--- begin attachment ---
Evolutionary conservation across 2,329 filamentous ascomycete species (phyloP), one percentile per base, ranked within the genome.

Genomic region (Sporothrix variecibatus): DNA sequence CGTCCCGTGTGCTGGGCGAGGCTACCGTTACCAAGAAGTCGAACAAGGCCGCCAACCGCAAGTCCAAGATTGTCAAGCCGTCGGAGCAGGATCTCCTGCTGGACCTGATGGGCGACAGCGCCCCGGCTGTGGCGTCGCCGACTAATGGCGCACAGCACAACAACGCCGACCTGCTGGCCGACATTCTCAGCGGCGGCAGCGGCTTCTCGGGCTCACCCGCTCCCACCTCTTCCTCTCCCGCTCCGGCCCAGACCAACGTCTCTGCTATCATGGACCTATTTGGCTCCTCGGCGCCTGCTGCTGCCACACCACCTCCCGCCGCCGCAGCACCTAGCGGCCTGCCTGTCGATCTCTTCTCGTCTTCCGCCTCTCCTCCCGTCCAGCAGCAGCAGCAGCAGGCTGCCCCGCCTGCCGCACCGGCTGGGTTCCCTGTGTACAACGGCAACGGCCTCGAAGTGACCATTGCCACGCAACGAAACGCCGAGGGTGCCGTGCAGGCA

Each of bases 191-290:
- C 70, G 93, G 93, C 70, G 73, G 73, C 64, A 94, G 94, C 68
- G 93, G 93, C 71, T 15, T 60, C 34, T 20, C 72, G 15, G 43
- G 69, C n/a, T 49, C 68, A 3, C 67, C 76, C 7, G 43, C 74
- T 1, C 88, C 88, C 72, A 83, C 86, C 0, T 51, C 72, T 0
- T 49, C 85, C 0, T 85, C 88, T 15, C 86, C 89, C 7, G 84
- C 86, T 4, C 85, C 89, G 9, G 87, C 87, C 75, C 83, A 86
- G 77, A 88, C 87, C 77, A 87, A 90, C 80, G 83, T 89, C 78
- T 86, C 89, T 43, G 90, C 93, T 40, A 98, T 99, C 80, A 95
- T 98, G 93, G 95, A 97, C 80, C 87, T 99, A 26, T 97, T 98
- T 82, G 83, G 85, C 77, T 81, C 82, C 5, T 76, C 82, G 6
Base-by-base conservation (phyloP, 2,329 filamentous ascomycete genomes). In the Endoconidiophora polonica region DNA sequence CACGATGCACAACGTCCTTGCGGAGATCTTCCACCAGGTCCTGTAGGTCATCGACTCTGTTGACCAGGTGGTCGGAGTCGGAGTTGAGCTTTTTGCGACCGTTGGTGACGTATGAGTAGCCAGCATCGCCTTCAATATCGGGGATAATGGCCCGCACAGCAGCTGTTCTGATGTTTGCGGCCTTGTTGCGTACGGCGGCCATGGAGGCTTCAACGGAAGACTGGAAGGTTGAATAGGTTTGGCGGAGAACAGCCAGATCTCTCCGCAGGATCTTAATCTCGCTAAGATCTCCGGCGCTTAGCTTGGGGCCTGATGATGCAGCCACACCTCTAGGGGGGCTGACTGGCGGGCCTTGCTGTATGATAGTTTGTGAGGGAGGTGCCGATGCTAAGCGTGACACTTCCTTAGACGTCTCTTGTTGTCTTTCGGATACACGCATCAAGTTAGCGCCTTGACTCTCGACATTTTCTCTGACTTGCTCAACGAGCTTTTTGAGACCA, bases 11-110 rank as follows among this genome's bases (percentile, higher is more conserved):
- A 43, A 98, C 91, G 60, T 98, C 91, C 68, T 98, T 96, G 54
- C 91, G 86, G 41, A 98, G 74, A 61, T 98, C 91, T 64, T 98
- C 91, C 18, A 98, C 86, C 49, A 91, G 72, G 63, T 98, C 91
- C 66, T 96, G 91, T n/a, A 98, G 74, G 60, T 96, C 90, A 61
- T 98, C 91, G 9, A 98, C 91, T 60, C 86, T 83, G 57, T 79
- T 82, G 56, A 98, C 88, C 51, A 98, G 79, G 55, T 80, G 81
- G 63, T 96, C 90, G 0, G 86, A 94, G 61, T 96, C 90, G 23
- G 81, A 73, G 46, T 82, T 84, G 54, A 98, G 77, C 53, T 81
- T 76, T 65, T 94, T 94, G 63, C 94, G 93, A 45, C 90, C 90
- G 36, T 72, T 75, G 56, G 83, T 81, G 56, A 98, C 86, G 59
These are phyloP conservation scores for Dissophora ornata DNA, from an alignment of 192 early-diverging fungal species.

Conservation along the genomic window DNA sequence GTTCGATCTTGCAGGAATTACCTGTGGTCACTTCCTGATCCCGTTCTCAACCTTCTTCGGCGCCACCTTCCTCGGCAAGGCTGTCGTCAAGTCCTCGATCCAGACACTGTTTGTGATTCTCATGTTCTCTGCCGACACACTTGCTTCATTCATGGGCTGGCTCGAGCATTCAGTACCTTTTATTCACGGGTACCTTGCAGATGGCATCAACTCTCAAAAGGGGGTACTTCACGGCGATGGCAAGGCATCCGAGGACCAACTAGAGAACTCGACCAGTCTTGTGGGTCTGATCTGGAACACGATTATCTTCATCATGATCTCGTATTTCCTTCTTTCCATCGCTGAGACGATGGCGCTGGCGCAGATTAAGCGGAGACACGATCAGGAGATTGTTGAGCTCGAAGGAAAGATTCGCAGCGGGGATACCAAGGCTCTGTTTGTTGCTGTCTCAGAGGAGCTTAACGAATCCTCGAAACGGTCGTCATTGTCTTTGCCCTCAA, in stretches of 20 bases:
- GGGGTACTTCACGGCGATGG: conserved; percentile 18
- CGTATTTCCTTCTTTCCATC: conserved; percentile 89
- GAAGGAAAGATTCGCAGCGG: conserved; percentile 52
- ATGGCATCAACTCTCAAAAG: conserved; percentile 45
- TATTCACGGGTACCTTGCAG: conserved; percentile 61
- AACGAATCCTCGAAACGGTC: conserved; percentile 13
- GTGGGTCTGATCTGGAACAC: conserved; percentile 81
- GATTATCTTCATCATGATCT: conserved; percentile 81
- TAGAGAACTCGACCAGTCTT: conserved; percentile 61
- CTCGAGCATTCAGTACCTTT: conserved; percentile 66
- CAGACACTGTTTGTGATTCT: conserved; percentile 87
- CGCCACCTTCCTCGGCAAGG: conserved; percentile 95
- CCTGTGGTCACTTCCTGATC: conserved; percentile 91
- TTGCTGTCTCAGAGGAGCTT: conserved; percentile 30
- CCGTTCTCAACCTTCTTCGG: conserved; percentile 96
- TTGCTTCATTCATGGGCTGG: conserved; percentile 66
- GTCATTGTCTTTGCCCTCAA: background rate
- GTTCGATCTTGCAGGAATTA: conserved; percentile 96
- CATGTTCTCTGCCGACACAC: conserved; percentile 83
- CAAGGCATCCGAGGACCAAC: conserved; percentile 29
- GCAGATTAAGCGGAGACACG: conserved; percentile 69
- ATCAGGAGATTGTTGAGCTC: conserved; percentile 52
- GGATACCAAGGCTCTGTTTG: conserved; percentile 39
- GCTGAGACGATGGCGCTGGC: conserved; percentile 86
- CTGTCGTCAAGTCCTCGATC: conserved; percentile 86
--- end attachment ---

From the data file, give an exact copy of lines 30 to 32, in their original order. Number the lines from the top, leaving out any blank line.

- ATGGCATCAACTCTCAAAAG: conserved; percentile 45
- TATTCACGGGTACCTTGCAG: conserved; percentile 61
- AACGAATCCTCGAAACGGTC: conserved; percentile 13